By conventional histology, each tumour was classified according to cell type (spindle cell versus mixed and epithelioid cell type). Its location and degree of extension were noted. For the evaluation of the vascular architecture, conventional PAS (periodic acid Schiff) staining without haematoxylin counterstaining was performed and vascular patterns were classified according to the guidelines of Folberget al.21 The histological variables were determined by two examiners independently (HS and GA), who were masked to the patient outcome.
Routine histology of the 92 uveal melanomas enrolled in the present study showed a dimension greater than 10 mm in 74 tumours (80.4%). This selection bias occurred since smaller melanomas were treated by conservative eye salvaging therapy. Thirty three of the tumours (35.9%) demonstrated ciliary body involvement. Extraocular extension of the tumour was present in seven (7.6%) cases, scleral infiltration in 28 (30.4%) tumours. The uveal melanomas consisted of 47 (51.1%) spindle B and 45 (48.9%) mixed and epithelioid tumours.
Immunohistochemical staining was performed with anti-α-2 integrin (clone P1E6, Chemicon Int, USA), anti-α-3 integrin (clone P1B5, Chemicon Int, USA) and anti-α-V integrin (clone VNR147, Chemicon Int, USA) monoclonal antibodies on paraffin embedded tissues. Further antibodies for integrins suitable for paraffin sections were not available at the time of this study. Briefly, sections were cut at 5–6 μm from each block and were mounted on aminopropyltriethoxysilane coated slides, dried overnight at 37°C, deparaffinised, and rehydrated. Thermal induced antigen retrieval was performed by microwave irradiation (2 × 5 minutes; 750 W; in target retrieval solution, Dako, Hamburg, Germany). The slides were blocked for 30 minutes with rabbit serum (Dako). After incubating with the primary mouse anti-human monoclonal antibodies overnight, the slides were washed and incubated with a secondary rabbit anti-mouse antibody (Dako) for 30 minutes, and subsequently with the StrepABComplex/AP (Dako) for 20 minutes. The reaction was made visible by new fuchsin (Sigma, Deisenhofen, Germany). The red staining allowed easy detection of immunoreactivity in pigmented tumours. Counterstaining was achieved with Gill's haematoxylin (Sigma), and the sections were mounted with Aquatex (Sigma).
Sections from skin (VLA-2) and tonsils (VLA-3 and αv) served as positive controls. Negative controls were performed by incubating the slides with PBS instead of the primary antibody. The optimal dilutions for the reagents were assessed in a series of stainings performed before this study: anti-VLA-2 1:50, anti-VLA-3 1:150, and anti-αv 1:50.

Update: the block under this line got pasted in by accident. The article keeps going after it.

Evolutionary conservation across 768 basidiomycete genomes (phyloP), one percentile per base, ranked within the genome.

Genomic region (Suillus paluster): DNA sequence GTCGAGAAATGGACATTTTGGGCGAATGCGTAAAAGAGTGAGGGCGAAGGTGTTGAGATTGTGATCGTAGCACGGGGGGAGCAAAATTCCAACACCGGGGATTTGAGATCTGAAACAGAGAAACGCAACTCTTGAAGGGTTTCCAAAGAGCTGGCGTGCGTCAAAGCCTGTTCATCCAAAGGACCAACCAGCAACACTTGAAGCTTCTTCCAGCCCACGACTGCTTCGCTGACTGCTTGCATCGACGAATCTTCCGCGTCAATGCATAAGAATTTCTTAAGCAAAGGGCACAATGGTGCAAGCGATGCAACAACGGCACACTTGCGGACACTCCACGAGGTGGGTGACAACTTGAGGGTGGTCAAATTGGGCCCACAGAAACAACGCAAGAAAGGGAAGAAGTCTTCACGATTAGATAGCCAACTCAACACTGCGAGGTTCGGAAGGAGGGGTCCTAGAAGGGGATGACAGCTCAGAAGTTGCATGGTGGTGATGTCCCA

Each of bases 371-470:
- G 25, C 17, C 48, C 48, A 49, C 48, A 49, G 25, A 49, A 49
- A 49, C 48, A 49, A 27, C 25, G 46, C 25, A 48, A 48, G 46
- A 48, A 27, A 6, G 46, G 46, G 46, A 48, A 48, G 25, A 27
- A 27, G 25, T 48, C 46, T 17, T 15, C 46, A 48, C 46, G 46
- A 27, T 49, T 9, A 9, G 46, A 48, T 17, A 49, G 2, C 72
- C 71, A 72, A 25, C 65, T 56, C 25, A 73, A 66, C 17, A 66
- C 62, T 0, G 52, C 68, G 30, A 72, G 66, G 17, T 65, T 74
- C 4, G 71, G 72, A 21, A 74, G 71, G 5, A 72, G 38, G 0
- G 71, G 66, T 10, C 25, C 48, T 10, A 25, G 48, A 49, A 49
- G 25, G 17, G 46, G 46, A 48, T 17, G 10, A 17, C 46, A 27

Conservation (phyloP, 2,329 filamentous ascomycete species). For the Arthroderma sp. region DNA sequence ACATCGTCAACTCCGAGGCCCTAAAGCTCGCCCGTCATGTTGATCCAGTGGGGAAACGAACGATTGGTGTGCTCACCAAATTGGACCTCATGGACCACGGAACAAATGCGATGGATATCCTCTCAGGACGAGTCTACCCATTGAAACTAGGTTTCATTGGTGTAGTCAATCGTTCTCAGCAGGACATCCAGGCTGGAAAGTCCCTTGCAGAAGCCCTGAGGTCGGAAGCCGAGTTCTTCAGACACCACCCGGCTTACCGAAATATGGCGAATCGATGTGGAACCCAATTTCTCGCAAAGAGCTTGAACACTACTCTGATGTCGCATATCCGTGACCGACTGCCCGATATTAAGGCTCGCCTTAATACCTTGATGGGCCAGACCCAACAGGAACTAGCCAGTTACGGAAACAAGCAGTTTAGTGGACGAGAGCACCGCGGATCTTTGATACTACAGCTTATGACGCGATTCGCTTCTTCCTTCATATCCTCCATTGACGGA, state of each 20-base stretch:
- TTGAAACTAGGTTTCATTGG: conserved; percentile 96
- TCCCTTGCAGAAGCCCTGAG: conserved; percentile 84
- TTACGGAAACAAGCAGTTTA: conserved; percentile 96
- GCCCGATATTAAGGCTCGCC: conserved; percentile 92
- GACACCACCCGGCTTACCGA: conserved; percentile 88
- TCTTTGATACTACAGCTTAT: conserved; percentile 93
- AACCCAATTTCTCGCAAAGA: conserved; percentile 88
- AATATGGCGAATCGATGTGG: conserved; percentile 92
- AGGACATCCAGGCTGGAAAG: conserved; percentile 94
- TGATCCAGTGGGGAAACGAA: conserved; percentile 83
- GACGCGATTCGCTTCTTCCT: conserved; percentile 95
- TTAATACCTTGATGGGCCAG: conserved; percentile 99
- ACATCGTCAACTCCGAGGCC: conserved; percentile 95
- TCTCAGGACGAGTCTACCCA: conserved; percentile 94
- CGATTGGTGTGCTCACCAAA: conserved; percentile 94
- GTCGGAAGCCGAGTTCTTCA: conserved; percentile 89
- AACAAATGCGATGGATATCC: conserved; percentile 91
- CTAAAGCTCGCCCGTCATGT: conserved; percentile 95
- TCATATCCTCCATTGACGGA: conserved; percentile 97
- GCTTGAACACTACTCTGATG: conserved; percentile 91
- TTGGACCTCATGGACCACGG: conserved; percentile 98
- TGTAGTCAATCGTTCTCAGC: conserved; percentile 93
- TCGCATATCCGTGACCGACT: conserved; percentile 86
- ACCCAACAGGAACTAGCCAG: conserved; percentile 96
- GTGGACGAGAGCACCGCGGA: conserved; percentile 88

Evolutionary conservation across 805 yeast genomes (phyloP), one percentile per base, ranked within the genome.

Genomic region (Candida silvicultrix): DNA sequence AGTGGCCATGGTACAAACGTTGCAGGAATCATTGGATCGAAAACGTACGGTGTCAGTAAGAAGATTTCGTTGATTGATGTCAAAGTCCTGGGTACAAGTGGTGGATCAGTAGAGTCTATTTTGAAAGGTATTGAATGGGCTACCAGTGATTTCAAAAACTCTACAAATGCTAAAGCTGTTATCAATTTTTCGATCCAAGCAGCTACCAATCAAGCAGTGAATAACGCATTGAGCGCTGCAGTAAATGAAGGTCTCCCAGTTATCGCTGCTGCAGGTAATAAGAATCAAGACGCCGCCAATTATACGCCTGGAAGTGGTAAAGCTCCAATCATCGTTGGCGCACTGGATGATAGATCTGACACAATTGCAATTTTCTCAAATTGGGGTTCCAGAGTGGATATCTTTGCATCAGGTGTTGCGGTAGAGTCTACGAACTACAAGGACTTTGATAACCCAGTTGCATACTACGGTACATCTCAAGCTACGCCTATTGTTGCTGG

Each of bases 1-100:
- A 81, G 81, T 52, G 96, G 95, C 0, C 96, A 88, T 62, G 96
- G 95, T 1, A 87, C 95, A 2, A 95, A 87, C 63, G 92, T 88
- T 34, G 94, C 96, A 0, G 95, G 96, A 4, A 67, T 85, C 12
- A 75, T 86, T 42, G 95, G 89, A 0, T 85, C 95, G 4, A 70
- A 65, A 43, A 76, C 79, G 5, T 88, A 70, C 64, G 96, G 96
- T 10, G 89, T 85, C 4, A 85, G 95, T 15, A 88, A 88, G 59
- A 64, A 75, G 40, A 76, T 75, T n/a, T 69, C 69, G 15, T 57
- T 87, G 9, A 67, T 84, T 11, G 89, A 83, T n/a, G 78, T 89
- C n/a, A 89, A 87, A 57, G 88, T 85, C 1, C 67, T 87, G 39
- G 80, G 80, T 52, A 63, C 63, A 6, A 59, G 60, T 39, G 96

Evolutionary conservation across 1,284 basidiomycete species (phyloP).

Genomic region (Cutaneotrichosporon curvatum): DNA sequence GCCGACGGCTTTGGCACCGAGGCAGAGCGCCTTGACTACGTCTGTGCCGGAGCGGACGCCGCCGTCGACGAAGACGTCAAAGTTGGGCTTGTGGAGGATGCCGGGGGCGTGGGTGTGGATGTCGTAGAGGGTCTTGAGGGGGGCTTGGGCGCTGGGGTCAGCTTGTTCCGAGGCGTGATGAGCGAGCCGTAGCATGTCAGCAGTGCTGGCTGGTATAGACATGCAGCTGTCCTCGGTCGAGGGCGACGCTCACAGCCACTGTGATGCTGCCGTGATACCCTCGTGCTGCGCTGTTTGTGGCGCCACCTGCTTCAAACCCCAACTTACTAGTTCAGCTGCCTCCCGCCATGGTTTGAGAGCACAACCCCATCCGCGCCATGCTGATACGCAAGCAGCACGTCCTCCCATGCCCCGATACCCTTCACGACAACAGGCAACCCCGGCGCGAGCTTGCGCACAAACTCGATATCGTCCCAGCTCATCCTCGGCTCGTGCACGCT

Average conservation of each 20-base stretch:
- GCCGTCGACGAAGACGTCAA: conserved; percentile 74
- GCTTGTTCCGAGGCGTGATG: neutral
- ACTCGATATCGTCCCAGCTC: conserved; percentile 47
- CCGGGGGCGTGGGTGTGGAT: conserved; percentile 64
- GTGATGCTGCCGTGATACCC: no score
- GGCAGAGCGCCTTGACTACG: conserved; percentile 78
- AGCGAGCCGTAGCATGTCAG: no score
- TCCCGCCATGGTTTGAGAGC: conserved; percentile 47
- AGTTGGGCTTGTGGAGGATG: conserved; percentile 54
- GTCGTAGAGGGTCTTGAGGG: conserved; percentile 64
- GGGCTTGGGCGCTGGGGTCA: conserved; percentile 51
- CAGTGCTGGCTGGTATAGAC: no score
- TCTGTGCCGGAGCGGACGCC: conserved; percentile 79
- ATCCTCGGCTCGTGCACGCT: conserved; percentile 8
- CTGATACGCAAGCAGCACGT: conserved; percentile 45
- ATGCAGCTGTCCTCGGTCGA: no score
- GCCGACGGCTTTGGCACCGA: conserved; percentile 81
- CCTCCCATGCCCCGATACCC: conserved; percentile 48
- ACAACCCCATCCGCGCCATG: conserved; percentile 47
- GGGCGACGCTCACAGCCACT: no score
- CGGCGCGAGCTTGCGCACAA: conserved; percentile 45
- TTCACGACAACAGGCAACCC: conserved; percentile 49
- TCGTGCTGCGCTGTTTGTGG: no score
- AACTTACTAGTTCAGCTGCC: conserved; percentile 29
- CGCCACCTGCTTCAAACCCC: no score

The evaluation of the immunohistochemical staining was also performed with a light microscope (Zeiss, magnification ×125–400) by two independent investigators (HS and GA). All of the tumour section was evaluated and the positivity was assessed using a semiquantitative scale: 0 = no positive cells in the total, 1+ = 1–25% positive cells, 2+ = 26–50% positive cells, 3+ = 51–75% positive cells, and 4+ = 76–100% positive cells.
Odds ratio estimates (OR), 95% confidence intervals (95% CI), and p values for the expression of integrins and histological characteristics were calculated according to standard methods. Adjusted ORs were estimated using multiple logistic regression models, controlling for known risk factors.22 The Pearson's test was used to assess the association between the expression of integrins and histopathological characteristics.
HISTOPATHOLOGY AND IMMUNOHISTOCHEMISTRY
The evaluation of the vascular patterns was unsuccessful in three tumours as a result of heavy pigmentation. In the remaining 89 tumours, the distribution of the prognostically significant patterns20 was as followed: 25 tumours (28.1%) showed vascular networks; seven tumours (7.9%) had vascular loops without networks; eight tumours (9.0%) demonstrated parallel vessels with cross linking without any of the previous characteristics.
The results of the immunohistochemical staining are summarised in Table1. Agreement was achieved in more than 90% of the cases; interobserver error was estimated to be 7%. Owing to technical problems (fixation and heavy pigmentation), the staining for VLA-2 was unsuccessful in two cases; similarly, VLA-3 staining was unsuccessful in seven tumours and αv staining in three tumours. Consequently, these patients were excluded from the subsequent statistical evaluations.
ASSOCIATIONS BETWEEN INTEGRINS, VASCULAR PATTERNS, AND HISTOLOGICAL FEATURES
The univariate analysis of the results demonstrated a correlation between tumour vascular patterns and ciliary body involvement as well as vascular patterns and histological cell type (Table 2). No associations were found between the vascular patterns and the remaining clinicopathological features—that is, patient age or sex, greatest tumour diameter, extraocular growth, and scleral infiltration.
The investigation of the associations between the immunohistochemical markers and the histological features of the tumours demonstrated a positive association between VLA-2 expression and tumour vascular patterns (Table 2). Twenty out of 25 tumours with vascular networks were found in VLA-2 positive tumours. In contrast, only five of the 31 VLA-2 negative tumours demonstrated vascular networks (p = 0.05).
An association was also found between VLA-3 expression and the scleral infiltration demonstrated by the uveal melanomas. Tumours with less than 25% of VLA-3 positive cells infiltrated the sclera more frequently than tumours with more than 25% of VLA-3 positive cells (p = 0.05).